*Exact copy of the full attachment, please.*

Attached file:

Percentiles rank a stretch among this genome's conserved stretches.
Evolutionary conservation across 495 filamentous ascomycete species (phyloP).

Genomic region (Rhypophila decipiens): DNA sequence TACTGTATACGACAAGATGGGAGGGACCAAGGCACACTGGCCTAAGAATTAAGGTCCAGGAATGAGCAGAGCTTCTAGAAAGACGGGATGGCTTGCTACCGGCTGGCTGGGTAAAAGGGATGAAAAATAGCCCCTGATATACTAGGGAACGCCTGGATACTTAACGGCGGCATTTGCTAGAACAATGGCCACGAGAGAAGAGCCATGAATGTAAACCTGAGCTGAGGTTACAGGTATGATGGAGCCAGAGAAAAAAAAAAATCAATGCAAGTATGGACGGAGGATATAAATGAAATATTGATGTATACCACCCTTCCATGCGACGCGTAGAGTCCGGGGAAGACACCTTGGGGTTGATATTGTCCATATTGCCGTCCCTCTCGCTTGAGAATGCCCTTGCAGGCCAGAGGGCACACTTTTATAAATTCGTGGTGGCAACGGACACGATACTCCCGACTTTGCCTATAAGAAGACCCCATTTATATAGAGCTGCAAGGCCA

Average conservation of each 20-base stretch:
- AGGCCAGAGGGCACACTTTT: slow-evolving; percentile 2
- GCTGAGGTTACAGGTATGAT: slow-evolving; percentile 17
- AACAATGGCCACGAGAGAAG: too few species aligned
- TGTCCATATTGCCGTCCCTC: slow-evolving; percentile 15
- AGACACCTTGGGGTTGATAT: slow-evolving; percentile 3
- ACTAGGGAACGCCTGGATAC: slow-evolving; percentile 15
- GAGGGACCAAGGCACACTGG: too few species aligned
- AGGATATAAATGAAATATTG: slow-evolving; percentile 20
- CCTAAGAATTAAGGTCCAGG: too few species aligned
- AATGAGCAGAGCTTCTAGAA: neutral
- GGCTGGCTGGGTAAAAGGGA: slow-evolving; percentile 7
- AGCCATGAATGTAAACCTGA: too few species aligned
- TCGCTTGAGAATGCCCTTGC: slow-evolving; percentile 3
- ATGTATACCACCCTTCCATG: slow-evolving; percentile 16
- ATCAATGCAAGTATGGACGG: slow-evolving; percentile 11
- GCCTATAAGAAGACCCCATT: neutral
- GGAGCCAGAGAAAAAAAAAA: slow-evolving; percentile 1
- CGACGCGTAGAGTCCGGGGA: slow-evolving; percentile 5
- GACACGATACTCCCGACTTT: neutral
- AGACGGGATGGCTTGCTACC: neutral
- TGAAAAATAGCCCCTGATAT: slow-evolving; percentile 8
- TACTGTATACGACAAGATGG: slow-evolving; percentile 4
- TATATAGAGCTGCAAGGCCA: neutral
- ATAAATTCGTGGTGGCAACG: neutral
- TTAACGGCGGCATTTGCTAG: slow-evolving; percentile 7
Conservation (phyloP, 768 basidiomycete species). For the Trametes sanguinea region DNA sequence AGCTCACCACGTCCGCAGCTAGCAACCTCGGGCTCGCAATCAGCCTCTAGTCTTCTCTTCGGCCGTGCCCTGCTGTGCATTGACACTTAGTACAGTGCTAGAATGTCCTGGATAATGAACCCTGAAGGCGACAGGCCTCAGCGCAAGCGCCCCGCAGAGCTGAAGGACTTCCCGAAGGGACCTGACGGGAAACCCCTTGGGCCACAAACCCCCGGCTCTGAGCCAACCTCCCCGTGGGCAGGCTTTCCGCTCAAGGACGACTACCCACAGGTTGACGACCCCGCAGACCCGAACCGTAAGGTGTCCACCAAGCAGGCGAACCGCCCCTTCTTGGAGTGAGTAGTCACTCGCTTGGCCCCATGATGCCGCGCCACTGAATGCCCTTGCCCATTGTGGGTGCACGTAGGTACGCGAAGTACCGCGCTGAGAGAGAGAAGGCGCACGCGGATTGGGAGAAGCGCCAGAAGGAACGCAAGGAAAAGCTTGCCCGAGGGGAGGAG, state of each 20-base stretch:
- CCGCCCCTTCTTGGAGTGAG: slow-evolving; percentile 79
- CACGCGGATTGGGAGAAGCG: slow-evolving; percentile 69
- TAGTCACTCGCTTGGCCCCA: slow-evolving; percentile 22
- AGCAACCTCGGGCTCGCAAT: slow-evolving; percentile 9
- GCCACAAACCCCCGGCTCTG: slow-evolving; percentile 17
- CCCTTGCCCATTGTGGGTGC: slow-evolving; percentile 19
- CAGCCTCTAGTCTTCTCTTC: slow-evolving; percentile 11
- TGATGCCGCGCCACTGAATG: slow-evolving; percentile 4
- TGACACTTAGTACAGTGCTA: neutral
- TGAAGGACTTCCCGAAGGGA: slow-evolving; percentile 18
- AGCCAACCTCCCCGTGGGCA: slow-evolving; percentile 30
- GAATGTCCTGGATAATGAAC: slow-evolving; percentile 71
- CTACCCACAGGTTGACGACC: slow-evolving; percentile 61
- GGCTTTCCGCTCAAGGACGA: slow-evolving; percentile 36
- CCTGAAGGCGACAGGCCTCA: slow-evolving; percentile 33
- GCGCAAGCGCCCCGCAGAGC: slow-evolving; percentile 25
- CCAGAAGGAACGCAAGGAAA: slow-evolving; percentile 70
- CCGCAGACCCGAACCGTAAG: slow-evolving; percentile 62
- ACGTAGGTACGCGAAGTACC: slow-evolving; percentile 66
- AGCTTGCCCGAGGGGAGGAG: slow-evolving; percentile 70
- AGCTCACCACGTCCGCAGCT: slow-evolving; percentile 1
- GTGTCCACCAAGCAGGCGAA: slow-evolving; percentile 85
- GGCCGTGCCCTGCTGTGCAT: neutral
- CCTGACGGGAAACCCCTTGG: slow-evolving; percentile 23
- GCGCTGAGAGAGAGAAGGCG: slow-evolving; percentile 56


Percentiles rank a stretch among this genome's conserved stretches.
Evolutionary conservation across 495 filamentous ascomycete species (phyloP).

Genomic region (Rhypophila decipiens): DNA sequence TACTGTATACGACAAGATGGGAGGGACCAAGGCACACTGGCCTAAGAATTAAGGTCCAGGAATGAGCAGAGCTTCTAGAAAGACGGGATGGCTTGCTACCGGCTGGCTGGGTAAAAGGGATGAAAAATAGCCCCTGATATACTAGGGAACGCCTGGATACTTAACGGCGGCATTTGCTAGAACAATGGCCACGAGAGAAGAGCCATGAATGTAAACCTGAGCTGAGGTTACAGGTATGATGGAGCCAGAGAAAAAAAAAAATCAATGCAAGTATGGACGGAGGATATAAATGAAATATTGATGTATACCACCCTTCCATGCGACGCGTAGAGTCCGGGGAAGACACCTTGGGGTTGATATTGTCCATATTGCCGTCCCTCTCGCTTGAGAATGCCCTTGCAGGCCAGAGGGCACACTTTTATAAATTCGTGGTGGCAACGGACACGATACTCCCGACTTTGCCTATAAGAAGACCCCATTTATATAGAGCTGCAAGGCCA

Average conservation of each 20-base stretch:
- AGGCCAGAGGGCACACTTTT: slow-evolving; percentile 2
- GCTGAGGTTACAGGTATGAT: slow-evolving; percentile 17
- AACAATGGCCACGAGAGAAG: too few species aligned
- TGTCCATATTGCCGTCCCTC: slow-evolving; percentile 15
- AGACACCTTGGGGTTGATAT: slow-evolving; percentile 3
- ACTAGGGAACGCCTGGATAC: slow-evolving; percentile 15
- GAGGGACCAAGGCACACTGG: too few species aligned
- AGGATATAAATGAAATATTG: slow-evolving; percentile 20
- CCTAAGAATTAAGGTCCAGG: too few species aligned
- AATGAGCAGAGCTTCTAGAA: neutral
- GGCTGGCTGGGTAAAAGGGA: slow-evolving; percentile 7
- AGCCATGAATGTAAACCTGA: too few species aligned
- TCGCTTGAGAATGCCCTTGC: slow-evolving; percentile 3
- ATGTATACCACCCTTCCATG: slow-evolving; percentile 16
- ATCAATGCAAGTATGGACGG: slow-evolving; percentile 11
- GCCTATAAGAAGACCCCATT: neutral
- GGAGCCAGAGAAAAAAAAAA: slow-evolving; percentile 1
- CGACGCGTAGAGTCCGGGGA: slow-evolving; percentile 5
- GACACGATACTCCCGACTTT: neutral
- AGACGGGATGGCTTGCTACC: neutral
- TGAAAAATAGCCCCTGATAT: slow-evolving; percentile 8
- TACTGTATACGACAAGATGG: slow-evolving; percentile 4
- TATATAGAGCTGCAAGGCCA: neutral
- ATAAATTCGTGGTGGCAACG: neutral
- TTAACGGCGGCATTTGCTAG: slow-evolving; percentile 7
Conservation (phyloP, 768 basidiomycete species). For the Trametes sanguinea region DNA sequence AGCTCACCACGTCCGCAGCTAGCAACCTCGGGCTCGCAATCAGCCTCTAGTCTTCTCTTCGGCCGTGCCCTGCTGTGCATTGACACTTAGTACAGTGCTAGAATGTCCTGGATAATGAACCCTGAAGGCGACAGGCCTCAGCGCAAGCGCCCCGCAGAGCTGAAGGACTTCCCGAAGGGACCTGACGGGAAACCCCTTGGGCCACAAACCCCCGGCTCTGAGCCAACCTCCCCGTGGGCAGGCTTTCCGCTCAAGGACGACTACCCACAGGTTGACGACCCCGCAGACCCGAACCGTAAGGTGTCCACCAAGCAGGCGAACCGCCCCTTCTTGGAGTGAGTAGTCACTCGCTTGGCCCCATGATGCCGCGCCACTGAATGCCCTTGCCCATTGTGGGTGCACGTAGGTACGCGAAGTACCGCGCTGAGAGAGAGAAGGCGCACGCGGATTGGGAGAAGCGCCAGAAGGAACGCAAGGAAAAGCTTGCCCGAGGGGAGGAG, state of each 20-base stretch:
- CCGCCCCTTCTTGGAGTGAG: slow-evolving; percentile 79
- CACGCGGATTGGGAGAAGCG: slow-evolving; percentile 69
- TAGTCACTCGCTTGGCCCCA: slow-evolving; percentile 22
- AGCAACCTCGGGCTCGCAAT: slow-evolving; percentile 9
- GCCACAAACCCCCGGCTCTG: slow-evolving; percentile 17
- CCCTTGCCCATTGTGGGTGC: slow-evolving; percentile 19
- CAGCCTCTAGTCTTCTCTTC: slow-evolving; percentile 11
- TGATGCCGCGCCACTGAATG: slow-evolving; percentile 4
- TGACACTTAGTACAGTGCTA: neutral
- TGAAGGACTTCCCGAAGGGA: slow-evolving; percentile 18
- AGCCAACCTCCCCGTGGGCA: slow-evolving; percentile 30
- GAATGTCCTGGATAATGAAC: slow-evolving; percentile 71
- CTACCCACAGGTTGACGACC: slow-evolving; percentile 61
- GGCTTTCCGCTCAAGGACGA: slow-evolving; percentile 36
- CCTGAAGGCGACAGGCCTCA: slow-evolving; percentile 33
- GCGCAAGCGCCCCGCAGAGC: slow-evolving; percentile 25
- CCAGAAGGAACGCAAGGAAA: slow-evolving; percentile 70
- CCGCAGACCCGAACCGTAAG: slow-evolving; percentile 62
- ACGTAGGTACGCGAAGTACC: slow-evolving; percentile 66
- AGCTTGCCCGAGGGGAGGAG: slow-evolving; percentile 70
- AGCTCACCACGTCCGCAGCT: slow-evolving; percentile 1
- GTGTCCACCAAGCAGGCGAA: slow-evolving; percentile 85
- GGCCGTGCCCTGCTGTGCAT: neutral
- CCTGACGGGAAACCCCTTGG: slow-evolving; percentile 23
- GCGCTGAGAGAGAGAAGGCG: slow-evolving; percentile 56